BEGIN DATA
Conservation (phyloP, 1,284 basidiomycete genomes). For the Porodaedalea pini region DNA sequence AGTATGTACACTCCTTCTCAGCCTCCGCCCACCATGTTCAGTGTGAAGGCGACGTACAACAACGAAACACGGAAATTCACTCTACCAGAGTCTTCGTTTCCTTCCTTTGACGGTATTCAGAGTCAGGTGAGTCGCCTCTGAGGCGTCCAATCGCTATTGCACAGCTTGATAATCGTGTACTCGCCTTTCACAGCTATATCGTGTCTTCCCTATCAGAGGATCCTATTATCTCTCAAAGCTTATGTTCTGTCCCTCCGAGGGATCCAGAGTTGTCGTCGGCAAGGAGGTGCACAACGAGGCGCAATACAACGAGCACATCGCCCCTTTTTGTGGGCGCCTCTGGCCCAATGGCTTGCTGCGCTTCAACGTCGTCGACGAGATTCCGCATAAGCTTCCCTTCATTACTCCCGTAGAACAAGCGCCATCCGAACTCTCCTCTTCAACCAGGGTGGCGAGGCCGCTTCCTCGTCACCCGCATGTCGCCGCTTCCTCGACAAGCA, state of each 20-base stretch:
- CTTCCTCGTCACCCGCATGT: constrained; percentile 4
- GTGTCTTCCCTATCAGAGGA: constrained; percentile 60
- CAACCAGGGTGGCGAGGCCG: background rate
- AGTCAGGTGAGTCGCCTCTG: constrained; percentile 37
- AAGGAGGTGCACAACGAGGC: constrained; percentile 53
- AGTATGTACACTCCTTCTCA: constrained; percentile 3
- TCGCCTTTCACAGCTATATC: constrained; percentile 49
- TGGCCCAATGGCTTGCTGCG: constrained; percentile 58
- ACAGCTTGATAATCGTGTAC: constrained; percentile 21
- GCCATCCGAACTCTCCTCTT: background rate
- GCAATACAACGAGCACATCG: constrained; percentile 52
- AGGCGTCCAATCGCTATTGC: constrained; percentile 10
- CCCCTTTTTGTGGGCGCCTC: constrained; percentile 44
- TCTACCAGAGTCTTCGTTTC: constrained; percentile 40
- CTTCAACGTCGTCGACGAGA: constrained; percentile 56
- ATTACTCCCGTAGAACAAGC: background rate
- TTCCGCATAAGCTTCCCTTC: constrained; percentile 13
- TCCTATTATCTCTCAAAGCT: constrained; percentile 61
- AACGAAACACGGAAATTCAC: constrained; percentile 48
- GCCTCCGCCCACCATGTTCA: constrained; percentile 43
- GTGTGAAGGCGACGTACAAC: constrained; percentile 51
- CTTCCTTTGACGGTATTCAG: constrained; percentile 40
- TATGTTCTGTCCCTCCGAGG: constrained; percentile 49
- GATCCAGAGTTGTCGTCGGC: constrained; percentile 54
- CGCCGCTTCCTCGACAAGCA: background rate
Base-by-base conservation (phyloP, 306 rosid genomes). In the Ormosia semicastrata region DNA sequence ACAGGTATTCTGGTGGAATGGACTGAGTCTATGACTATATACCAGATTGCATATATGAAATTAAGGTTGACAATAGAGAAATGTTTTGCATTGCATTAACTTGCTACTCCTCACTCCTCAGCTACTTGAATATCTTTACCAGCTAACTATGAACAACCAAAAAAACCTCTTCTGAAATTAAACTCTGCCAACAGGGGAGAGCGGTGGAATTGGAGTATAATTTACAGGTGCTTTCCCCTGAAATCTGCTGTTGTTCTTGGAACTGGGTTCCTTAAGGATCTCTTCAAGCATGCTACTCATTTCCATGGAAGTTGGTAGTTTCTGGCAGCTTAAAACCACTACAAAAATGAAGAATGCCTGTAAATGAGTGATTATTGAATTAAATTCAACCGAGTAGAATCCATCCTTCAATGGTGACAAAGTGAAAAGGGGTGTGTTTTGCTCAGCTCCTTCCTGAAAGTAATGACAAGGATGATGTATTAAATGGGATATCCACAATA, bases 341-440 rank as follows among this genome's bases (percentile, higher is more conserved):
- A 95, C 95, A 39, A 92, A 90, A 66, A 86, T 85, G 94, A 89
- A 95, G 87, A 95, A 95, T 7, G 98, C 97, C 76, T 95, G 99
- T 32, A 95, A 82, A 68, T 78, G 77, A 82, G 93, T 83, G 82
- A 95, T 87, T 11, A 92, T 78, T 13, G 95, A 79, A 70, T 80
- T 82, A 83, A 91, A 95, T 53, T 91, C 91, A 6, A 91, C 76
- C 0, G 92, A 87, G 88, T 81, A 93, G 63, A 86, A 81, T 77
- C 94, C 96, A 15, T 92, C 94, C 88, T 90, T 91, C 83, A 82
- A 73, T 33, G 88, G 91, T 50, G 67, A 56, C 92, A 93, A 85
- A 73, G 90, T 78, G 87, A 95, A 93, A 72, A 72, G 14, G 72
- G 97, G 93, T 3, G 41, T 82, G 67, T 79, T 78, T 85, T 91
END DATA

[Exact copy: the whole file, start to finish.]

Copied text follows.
Conservation (phyloP, 1,284 basidiomycete genomes). For the Porodaedalea pini region DNA sequence AGTATGTACACTCCTTCTCAGCCTCCGCCCACCATGTTCAGTGTGAAGGCGACGTACAACAACGAAACACGGAAATTCACTCTACCAGAGTCTTCGTTTCCTTCCTTTGACGGTATTCAGAGTCAGGTGAGTCGCCTCTGAGGCGTCCAATCGCTATTGCACAGCTTGATAATCGTGTACTCGCCTTTCACAGCTATATCGTGTCTTCCCTATCAGAGGATCCTATTATCTCTCAAAGCTTATGTTCTGTCCCTCCGAGGGATCCAGAGTTGTCGTCGGCAAGGAGGTGCACAACGAGGCGCAATACAACGAGCACATCGCCCCTTTTTGTGGGCGCCTCTGGCCCAATGGCTTGCTGCGCTTCAACGTCGTCGACGAGATTCCGCATAAGCTTCCCTTCATTACTCCCGTAGAACAAGCGCCATCCGAACTCTCCTCTTCAACCAGGGTGGCGAGGCCGCTTCCTCGTCACCCGCATGTCGCCGCTTCCTCGACAAGCA, state of each 20-base stretch:
- CTTCCTCGTCACCCGCATGT: constrained; percentile 4
- GTGTCTTCCCTATCAGAGGA: constrained; percentile 60
- CAACCAGGGTGGCGAGGCCG: background rate
- AGTCAGGTGAGTCGCCTCTG: constrained; percentile 37
- AAGGAGGTGCACAACGAGGC: constrained; percentile 53
- AGTATGTACACTCCTTCTCA: constrained; percentile 3
- TCGCCTTTCACAGCTATATC: constrained; percentile 49
- TGGCCCAATGGCTTGCTGCG: constrained; percentile 58
- ACAGCTTGATAATCGTGTAC: constrained; percentile 21
- GCCATCCGAACTCTCCTCTT: background rate
- GCAATACAACGAGCACATCG: constrained; percentile 52
- AGGCGTCCAATCGCTATTGC: constrained; percentile 10
- CCCCTTTTTGTGGGCGCCTC: constrained; percentile 44
- TCTACCAGAGTCTTCGTTTC: constrained; percentile 40
- CTTCAACGTCGTCGACGAGA: constrained; percentile 56
- ATTACTCCCGTAGAACAAGC: background rate
- TTCCGCATAAGCTTCCCTTC: constrained; percentile 13
- TCCTATTATCTCTCAAAGCT: constrained; percentile 61
- AACGAAACACGGAAATTCAC: constrained; percentile 48
- GCCTCCGCCCACCATGTTCA: constrained; percentile 43
- GTGTGAAGGCGACGTACAAC: constrained; percentile 51
- CTTCCTTTGACGGTATTCAG: constrained; percentile 40
- TATGTTCTGTCCCTCCGAGG: constrained; percentile 49
- GATCCAGAGTTGTCGTCGGC: constrained; percentile 54
- CGCCGCTTCCTCGACAAGCA: background rate
Base-by-base conservation (phyloP, 306 rosid genomes). In the Ormosia semicastrata region DNA sequence ACAGGTATTCTGGTGGAATGGACTGAGTCTATGACTATATACCAGATTGCATATATGAAATTAAGGTTGACAATAGAGAAATGTTTTGCATTGCATTAACTTGCTACTCCTCACTCCTCAGCTACTTGAATATCTTTACCAGCTAACTATGAACAACCAAAAAAACCTCTTCTGAAATTAAACTCTGCCAACAGGGGAGAGCGGTGGAATTGGAGTATAATTTACAGGTGCTTTCCCCTGAAATCTGCTGTTGTTCTTGGAACTGGGTTCCTTAAGGATCTCTTCAAGCATGCTACTCATTTCCATGGAAGTTGGTAGTTTCTGGCAGCTTAAAACCACTACAAAAATGAAGAATGCCTGTAAATGAGTGATTATTGAATTAAATTCAACCGAGTAGAATCCATCCTTCAATGGTGACAAAGTGAAAAGGGGTGTGTTTTGCTCAGCTCCTTCCTGAAAGTAATGACAAGGATGATGTATTAAATGGGATATCCACAATA, bases 341-440 rank as follows among this genome's bases (percentile, higher is more conserved):
- A 95, C 95, A 39, A 92, A 90, A 66, A 86, T 85, G 94, A 89
- A 95, G 87, A 95, A 95, T 7, G 98, C 97, C 76, T 95, G 99
- T 32, A 95, A 82, A 68, T 78, G 77, A 82, G 93, T 83, G 82
- A 95, T 87, T 11, A 92, T 78, T 13, G 95, A 79, A 70, T 80
- T 82, A 83, A 91, A 95, T 53, T 91, C 91, A 6, A 91, C 76
- C 0, G 92, A 87, G 88, T 81, A 93, G 63, A 86, A 81, T 77
- C 94, C 96, A 15, T 92, C 94, C 88, T 90, T 91, C 83, A 82
- A 73, T 33, G 88, G 91, T 50, G 67, A 56, C 92, A 93, A 85
- A 73, G 90, T 78, G 87, A 95, A 93, A 72, A 72, G 14, G 72
- G 97, G 93, T 3, G 41, T 82, G 67, T 79, T 78, T 85, T 91